“I Could Do That,” written by Alan Grant [as J.D. Kronk],
art by Mike White, in 2000 AD #321, 1983)
The real problem is that Moore, in this ending, completely fails to live up to the satirical promise that drew him to 2000 AD in the first place. It is worth comparing the ending of Skizz to the iconic Robot Wars storyline that was running in the magazine when Moore discovered it in 1977. The Robot Wars memorably ended with the messianic robot liberator Call Me Kenneth being thoroughly defeated by Judge Dredd, who emphatically reestablishes slavery for robots. The satirical bite was ferocious: the story pretends to be a story about the merits of law and order and tough policing, but that reading falls apart upon inspection, revealing the degree to which the protagonist is the clear villain of the piece. Moore certainly could have come up with a similarly embittered ending in which the naively innocent coming of age drama runs painfully aground against the reality of Thatcher’s Britain and comes undone. But instead Moore embraced the sentimentality of E.T. over the spiky anger of Boys from the Blackstuff and ended up with a mediocrity.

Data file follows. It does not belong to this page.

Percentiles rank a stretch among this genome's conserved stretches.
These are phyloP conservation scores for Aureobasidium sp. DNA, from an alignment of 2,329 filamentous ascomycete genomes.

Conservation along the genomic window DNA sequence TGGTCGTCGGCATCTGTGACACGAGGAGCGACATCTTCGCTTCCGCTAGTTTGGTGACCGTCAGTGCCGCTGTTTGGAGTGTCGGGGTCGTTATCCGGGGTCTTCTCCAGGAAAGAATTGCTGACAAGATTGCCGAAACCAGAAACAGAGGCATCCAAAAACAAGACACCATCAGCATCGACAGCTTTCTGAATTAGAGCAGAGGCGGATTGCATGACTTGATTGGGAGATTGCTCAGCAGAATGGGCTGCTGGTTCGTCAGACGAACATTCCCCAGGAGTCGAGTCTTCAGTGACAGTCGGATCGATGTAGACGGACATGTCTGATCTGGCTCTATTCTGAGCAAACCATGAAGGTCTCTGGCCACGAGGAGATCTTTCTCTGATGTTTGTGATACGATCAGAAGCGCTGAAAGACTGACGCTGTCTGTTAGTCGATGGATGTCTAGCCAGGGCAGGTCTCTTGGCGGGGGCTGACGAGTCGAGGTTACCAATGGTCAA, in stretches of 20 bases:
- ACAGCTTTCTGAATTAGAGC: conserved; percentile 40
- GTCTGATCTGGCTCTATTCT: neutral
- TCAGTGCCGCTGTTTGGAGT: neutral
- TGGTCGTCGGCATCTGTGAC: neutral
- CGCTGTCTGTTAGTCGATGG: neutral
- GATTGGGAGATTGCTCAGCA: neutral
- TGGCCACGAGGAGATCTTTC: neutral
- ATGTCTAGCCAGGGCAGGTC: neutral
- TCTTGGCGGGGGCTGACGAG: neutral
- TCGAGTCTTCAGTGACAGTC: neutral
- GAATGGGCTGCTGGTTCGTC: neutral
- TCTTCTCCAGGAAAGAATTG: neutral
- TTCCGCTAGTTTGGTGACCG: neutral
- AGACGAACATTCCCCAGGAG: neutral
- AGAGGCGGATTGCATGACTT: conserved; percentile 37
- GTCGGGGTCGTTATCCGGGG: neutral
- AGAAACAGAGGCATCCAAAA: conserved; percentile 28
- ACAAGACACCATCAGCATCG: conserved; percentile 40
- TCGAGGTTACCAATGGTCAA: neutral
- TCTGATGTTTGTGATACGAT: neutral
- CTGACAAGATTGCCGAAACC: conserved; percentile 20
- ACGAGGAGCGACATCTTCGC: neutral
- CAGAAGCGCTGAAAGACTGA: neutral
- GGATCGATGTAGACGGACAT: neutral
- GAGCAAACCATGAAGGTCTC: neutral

It must be remembered, however, that while Skizz was Moore’s fourth ongoing strip to start, it is notable for being the first one to end. Moore would not have to deal with the prospect of wrapping up Marvelman or V for Vendetta until 1989, and his run on Captain Britain extended to 1984. Skizz, on the other hand, wrapped in August of 1983, five months after it started. At ninety-four pages, it was by some margin the longest thing he’d ever tried wrapping up aside from his humor strips for Sounds, which are a fundamentally different sort of narrative. Much as his early Star Wars strip “The Pandora Effect” suffered from his obvious floundering at the length, Skizz shows a writer encountering an ending outside the context of short twist-of-fate stories for the first time and not quite making it. (Though truth be told, the accusation that endings are something of a weak point for Moore is not especially hard to back up with evidence – even among Moore’s agreed upon classics it is notable that the iconic moments tend to come somewhat early in the narratives. Eddie Campbell has suggested that Alan Moore “tends to trail off towards the end of the project” in terms of his speed in writing, and Lance Parkin has pointed out the way in which the scripts for Watchmen tended to get shorter as the series progressed.)